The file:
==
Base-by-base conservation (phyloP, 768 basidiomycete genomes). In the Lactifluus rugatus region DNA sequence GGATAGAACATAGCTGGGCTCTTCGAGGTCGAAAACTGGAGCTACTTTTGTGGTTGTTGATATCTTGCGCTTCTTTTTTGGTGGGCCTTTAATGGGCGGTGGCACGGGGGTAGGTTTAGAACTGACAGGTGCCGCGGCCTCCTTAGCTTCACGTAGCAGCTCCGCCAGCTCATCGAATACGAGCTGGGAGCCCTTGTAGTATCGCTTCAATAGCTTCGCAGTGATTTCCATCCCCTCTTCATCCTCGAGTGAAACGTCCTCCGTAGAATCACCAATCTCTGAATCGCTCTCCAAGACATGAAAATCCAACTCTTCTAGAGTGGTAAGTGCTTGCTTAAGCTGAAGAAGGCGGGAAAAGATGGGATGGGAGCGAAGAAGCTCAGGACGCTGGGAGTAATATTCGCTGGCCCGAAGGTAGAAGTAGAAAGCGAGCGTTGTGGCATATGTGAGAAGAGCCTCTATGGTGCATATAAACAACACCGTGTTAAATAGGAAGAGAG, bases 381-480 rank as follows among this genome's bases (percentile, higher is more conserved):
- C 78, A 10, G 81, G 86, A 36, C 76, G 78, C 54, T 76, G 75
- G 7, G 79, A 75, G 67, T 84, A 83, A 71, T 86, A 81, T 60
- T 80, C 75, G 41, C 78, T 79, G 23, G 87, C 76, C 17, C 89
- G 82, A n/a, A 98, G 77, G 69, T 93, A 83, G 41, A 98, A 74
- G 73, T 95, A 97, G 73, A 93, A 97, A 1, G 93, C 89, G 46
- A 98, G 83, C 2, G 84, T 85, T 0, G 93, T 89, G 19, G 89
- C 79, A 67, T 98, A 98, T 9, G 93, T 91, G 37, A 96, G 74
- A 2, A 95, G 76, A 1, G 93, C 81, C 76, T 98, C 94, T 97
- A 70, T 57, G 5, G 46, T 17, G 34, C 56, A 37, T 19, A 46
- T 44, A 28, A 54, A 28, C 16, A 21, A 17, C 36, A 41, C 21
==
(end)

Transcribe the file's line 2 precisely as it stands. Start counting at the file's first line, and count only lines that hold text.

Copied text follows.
- C 78, A 10, G 81, G 86, A 36, C 76, G 78, C 54, T 76, G 75